It is said that that a picture is worth a thousand words. In an attempt to better and more quickly convey complex abstracts, ideas, and concepts, people of various cultures have made use of signs and symbols.
And this too goes in the case of emotions such as joy, merriment, and happiness.
In this article, we’ve compiled together a list of the 24 most important symbols of happiness and joy in history.
Table of Contents
- 1. Smile (Universal)
- 2. Dragonfly (Native Americans)
- 3. Rose (Greco-Roman Civilization)
- 4. Ship’s Rudder (Ancient Rome)
- 5. Dharma Chakra (Buddhism)
- 6. Shtreimel (Hasidism)
- 7. Bluebird (Europe)
- 8. Shuangxi (China)
- 9. Sunflowers (West)
- 10. Lily of the Valley (Great Britain)
- 11. Two Golden Fish (Buddhism)
- 12. Gye W’ani (West Africa)
- 13. Buddhist flag (Buddhism)
- 14. Wunjo (Norse)
- 15. Full Moon (Romans)
- 16. Thyrsus (Greco-Roman Civilization)
- 17. Biwa (Japan)
- 18. Coca Plant (Inca)
- 19. Kartika (Buddhism)
- 20. Coyote (Aztec)
- 21. Brick (China)
- 22. Cloth Sack (East Asia)
- 23. Grain Ear (Baltics)
- 24. Badger and Magpie (China)
- Over to You
1. Smile (Universal)
In human cultures, among the most recognized signs of joy, pleasure, and happiness is the smile.
Smiling is actually known to carry a strong and positive psychological impact, with others perceiving you as less threatening and more likable.
With that said, subtle differences do exist in various cultures in how a person’s smile is perceived.
For instance, in East Asia, smiling too much at another person is seen as a sign of irritation and suppressed anger.
Meanwhile, in some European countries such as Russia and Norway, a person smiling at strangers is often perceived as suspicious, lacking in intelligence, or American. (1)
2. Dragonfly (Native Americans)
This symbolism isn’t unsurprisingly; the dragonfly spends much of its early life underwater and then becomes fully airborne as an adult.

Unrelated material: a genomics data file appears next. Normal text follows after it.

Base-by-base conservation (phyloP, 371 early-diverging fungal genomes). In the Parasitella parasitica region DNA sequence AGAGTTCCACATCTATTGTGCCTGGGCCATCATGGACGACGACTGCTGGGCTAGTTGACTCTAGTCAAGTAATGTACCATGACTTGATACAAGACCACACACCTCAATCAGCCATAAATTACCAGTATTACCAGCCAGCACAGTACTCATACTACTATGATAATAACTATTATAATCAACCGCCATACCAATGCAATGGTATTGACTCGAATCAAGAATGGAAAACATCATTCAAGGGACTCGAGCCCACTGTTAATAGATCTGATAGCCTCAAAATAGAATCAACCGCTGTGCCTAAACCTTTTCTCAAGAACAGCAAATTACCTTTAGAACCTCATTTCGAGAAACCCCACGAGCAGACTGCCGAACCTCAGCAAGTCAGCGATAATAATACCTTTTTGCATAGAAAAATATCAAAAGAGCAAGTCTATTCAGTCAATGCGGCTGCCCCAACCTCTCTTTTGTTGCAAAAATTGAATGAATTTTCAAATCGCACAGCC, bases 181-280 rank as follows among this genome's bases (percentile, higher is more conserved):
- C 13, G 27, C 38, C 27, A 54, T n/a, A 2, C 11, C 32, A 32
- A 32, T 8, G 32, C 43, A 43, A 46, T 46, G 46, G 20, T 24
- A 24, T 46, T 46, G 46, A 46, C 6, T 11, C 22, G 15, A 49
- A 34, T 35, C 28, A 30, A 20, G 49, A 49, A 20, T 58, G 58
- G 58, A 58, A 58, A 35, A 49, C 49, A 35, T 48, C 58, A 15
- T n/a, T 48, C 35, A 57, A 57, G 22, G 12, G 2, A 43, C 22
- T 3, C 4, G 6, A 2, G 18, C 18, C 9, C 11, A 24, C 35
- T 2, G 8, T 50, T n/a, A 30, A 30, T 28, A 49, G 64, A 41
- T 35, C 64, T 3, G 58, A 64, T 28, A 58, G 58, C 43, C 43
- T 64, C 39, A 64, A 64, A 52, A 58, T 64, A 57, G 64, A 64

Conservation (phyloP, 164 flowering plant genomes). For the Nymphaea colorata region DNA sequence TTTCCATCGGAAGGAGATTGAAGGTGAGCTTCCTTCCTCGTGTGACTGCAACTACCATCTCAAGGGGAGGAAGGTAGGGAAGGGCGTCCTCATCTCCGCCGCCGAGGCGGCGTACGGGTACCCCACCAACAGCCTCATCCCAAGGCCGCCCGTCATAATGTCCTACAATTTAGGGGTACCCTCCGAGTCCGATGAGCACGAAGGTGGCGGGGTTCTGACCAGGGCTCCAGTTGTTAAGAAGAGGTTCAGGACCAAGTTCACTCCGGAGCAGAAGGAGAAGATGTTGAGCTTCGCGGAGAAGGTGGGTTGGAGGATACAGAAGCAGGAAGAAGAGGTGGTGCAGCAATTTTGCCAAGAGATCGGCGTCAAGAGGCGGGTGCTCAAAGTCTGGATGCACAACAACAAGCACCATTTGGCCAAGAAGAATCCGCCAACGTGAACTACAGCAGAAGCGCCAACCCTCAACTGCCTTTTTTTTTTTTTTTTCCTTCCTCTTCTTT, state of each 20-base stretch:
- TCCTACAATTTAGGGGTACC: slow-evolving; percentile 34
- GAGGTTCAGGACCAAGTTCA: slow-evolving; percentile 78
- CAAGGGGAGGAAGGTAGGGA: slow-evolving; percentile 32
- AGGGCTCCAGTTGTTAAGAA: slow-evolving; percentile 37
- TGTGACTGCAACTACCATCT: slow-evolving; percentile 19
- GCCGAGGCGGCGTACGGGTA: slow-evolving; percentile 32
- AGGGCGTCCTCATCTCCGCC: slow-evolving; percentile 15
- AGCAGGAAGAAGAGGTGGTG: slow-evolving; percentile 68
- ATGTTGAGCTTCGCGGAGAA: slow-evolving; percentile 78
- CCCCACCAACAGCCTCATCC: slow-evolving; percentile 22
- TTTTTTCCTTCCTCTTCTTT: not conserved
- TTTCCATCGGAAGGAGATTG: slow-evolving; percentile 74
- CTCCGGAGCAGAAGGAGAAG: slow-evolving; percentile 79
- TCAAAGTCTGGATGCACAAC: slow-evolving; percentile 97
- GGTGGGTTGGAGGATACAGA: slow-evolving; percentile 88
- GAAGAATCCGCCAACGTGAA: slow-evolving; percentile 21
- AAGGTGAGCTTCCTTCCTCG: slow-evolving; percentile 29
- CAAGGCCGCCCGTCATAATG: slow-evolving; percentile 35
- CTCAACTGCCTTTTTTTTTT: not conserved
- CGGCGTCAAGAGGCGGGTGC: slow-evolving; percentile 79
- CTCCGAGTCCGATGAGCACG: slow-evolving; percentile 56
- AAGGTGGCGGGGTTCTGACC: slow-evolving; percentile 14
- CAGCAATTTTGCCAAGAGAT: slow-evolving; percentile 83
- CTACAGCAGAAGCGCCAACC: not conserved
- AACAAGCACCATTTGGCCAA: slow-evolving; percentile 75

This metamorphosis is perceived as one mentally maturing and losing the binds of negative emotions and thoughts that had constrained them. (2) (3)
3. Rose (Greco-Roman Civilization)
The deity had a particularly important role in Roman mythology, being the ancestor of all Roman people through her son, Aeneas. (4) (5)
4. Ship’s Rudder (Ancient Rome)
In the Roman Empire, a ship’s rudder was frequently depicted alongside Laetitia, the goddess of happiness.
This association wasn’t random. Among the Romans, it was believed the foundation of their empire’s happiness lay in its ability to dominate and direct the course of events.
Alternately, the rudder could have been used as a reference to the empire’s dependence on grain imports from its southern regions such as Egypt. (6)
5. Dharma Chakra (Buddhism)
The Dharma Chakra, depicted as an eight-spoked wheel, is a highly sacred symbol in many Dharmic faiths.
In Buddhism, it represents the Noble Eightfold Path – practices that lead a person to a state of true liberation and happiness known as Nirvana. (7)
The Buddhists have held a very specific view on what constitutes true happiness.
In the Buddhist context, it can only be achieved by overcoming cravings in all forms, achievable by practicing the Eightfold path. (8)
6. Shtreimel (Hasidism)
The shtreimel is a type of fur hat worn by orthodox Jews, most notably by the members of the Hasidic sect, of which it has become a sort of symbol. (9)
Hasidism, also sometimes referred to as Chassidism, is a Jewish movement that emerged in the 18th century.
An essential element to the Hasidic way of life is for a person to be joyful. It is believed that a happy person is much more capable of serving God than when being depressed or sad.
In the words of the founder of the movement, happiness was considered “a biblical commandment, a mitzvah.” (10) (11)
7. Bluebird (Europe)
In Europe, bluebirds have been frequently associated with happiness and good tidings.
In ancient Lorraine folklore, bluebirds were perceived as a harbinger of happiness.
In the 19th century, inspired by these tales, many European writers and poets incorporated a similar theme in their works of literature.
In certain Christian beliefs, bluebirds were also thought to bring messages from the divine. (12) (13)
8. Shuangxi (China)
Shuangxi is a Chinese calligraphic symbol that literally translates to ‘Double Happy’. It is frequently employed as a good luck charm, being employed in traditional ornaments and decorations, particularly for such events as marriage.